William: Please describe your organization
Hilda: We are very lean and mostly virtual. In fact Wiki Economics is now writing a case study on the Youth Orchestra. We have a full time staff of four. Our General Manager is Nina Weir; our Artistic Manager is Mark Gillespie.
The Orchestra is virtual except when we are conducting a tour. Each year, with the exception of 2007, the entire orchestra has gone on tour in the Americas and one year in Europe. We have played in the great halls of the world including Carnegie Hall in New York, The Kennedy Center in Washington DC, the
Berlin Concert House, the Munich Concert Hall and St Peter's Basilica in Rome, as well as most of the great concert halls of Latin America like Teresa Carreno, Teatro Colon, Teatro Alfa, Bradesco, Casa de la Musica, Teatro Municipal.
This year's tour is the longest with the most performances. Before each tour the entire orchestra and staff gather to rehearse. This time also provides an opportunity for our faculty to join us and share personal time with the musicians. This rehearsal residency time is an essential part of the educational process. Each year we have gathered in a different location. My hope is that someday we will find a more permanent site. This year it was in Villavicencio, Colombia, last year in Boston at The new England Conservatory, in 2008 it was in Bahia, Brazil, the prior years it was Venezuela, Brussels, Costa Rica, Mexico, Boston, Washington DC.
Hilda: Our annual budget is in the range of two million dollars of which about 1.3 million is financed in-kind by presenters in each country, who capture ticket sales. Most of the cost is supported by private individuals, corporations, and foundations. We also receive some funds from the National Endowment for the Arts and the Washington Mayor's Commission on the Arts and Humanities, for music teaching programs we have done in Washington DC public schools. The Inter American Development Bank Foundation and the Andean Development Corporation have provided several scholarships over the years.
We are not supported by direct ticket sales as is the case with local orchestras. Typically the costs of a performance in each city are financed locally and the local organizers receive the ticket income. The local groups rent the hall and pay our room, board and transport locally. Our major expense, close to $600,000, is for international travel. We also pay our soloists faculty and conductors. Our administrative overhead is relatively low at about $350,000. We also have an online store www.yoa.org. You can buy CDs and download many of our performances from iTunes and the internet.
We are an IRS approved 501 C3 not-for-profit organization and contributions are tax deductible. We have obtained tax exempt status in Canada, Venezuela, and Costa Rica. In other countries we have arrangements with local foundations to process donations on our behalf.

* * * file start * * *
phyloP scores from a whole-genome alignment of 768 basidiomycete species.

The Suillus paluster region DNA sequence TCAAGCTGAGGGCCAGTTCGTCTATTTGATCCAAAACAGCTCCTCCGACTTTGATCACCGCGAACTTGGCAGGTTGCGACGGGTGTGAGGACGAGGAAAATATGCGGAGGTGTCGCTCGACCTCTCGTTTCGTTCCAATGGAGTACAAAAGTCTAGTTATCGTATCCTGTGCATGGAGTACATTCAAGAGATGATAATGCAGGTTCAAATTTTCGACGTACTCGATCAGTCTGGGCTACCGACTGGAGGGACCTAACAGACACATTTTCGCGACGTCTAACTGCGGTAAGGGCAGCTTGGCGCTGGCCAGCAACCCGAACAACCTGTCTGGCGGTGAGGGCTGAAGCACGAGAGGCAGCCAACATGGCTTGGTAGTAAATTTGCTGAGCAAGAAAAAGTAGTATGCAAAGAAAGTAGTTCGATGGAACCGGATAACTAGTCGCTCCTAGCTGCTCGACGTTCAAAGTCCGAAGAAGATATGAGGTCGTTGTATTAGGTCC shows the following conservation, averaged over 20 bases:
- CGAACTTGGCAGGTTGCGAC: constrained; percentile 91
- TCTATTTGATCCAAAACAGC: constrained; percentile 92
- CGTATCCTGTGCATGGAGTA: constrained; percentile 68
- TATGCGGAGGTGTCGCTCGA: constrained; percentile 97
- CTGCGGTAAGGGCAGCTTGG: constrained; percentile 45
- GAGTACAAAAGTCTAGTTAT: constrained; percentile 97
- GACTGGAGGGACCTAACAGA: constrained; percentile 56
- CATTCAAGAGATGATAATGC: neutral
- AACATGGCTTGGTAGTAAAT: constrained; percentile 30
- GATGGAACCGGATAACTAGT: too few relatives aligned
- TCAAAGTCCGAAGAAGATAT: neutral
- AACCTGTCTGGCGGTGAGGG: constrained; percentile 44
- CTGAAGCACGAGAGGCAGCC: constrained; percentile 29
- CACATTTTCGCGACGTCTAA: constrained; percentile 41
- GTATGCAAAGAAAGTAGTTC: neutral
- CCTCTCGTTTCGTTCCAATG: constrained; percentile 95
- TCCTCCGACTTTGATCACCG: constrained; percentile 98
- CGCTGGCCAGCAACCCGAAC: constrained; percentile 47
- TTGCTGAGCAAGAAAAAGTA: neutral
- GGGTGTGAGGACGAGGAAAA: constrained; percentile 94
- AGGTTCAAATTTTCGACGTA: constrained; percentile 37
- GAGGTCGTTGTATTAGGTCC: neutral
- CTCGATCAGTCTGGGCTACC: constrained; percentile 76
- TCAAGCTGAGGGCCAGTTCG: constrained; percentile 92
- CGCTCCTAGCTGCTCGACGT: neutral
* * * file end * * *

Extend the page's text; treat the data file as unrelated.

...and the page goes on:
William: What are your plans for the future?
Hilda: I see us operating a six lane musical superhighway, three lanes in each direction.
In the first -and fastest- lane is music training at the highest level. We train each of our musicians to perform at the peak of their abilities Eight weeks of training with YOA is equivalent to one year of best-in-class conservatory training. But we also teach the musicians to train others. Giving back to their communities in the Americas is central to our mission. Training works as a fast two lane highway.
The second lane is networking. We build what will be a lifelong support network amongst our musicians, conductors and faculty. This network provides a firm basis of support for the rest of their careers. But the network also extends back into the countries and communities of origin of each of our musicians. They tie members of their own community into a broad network of international orchestras, both full time and youth orchestras. They also provide access from the local communities to our entire network. Networking is the second two lane "mid-speed" highway.
The third two-way highway is civic leadership. We believe that the excellence, co-operation and management skills imbued into each musician in the orchestra translate to leadership in all areas of society, the arts, business, and politics. We benefit from the leadership of fine musicians from all over the hemisphere. We are convinced they will return to help strengthen civil leadership and strengthen the institutions of free societies wherever they go. The leadership lanes take a lifetime to develop but they bring true change to a whole generation of people.
This is our six lane highway to the future!!!! It's a great investment in human capital infrastructure. And some of the results you see very fast, in a matter of one to two years. The speed has been truly amazing-as has been the case with the Young Philharmonic of Colombia. It took one year of hard work to launch it and it is now performing to a very high standard. We feel very proud of helping to make it possible. It has also been the case with many of our musicians who have found full scholarships in major conservatories after only one year of joining YOA. This is a great return on investment.
William: Thank you for your time.
Hilda: Thank you for your interest and support.
William: How are you financed?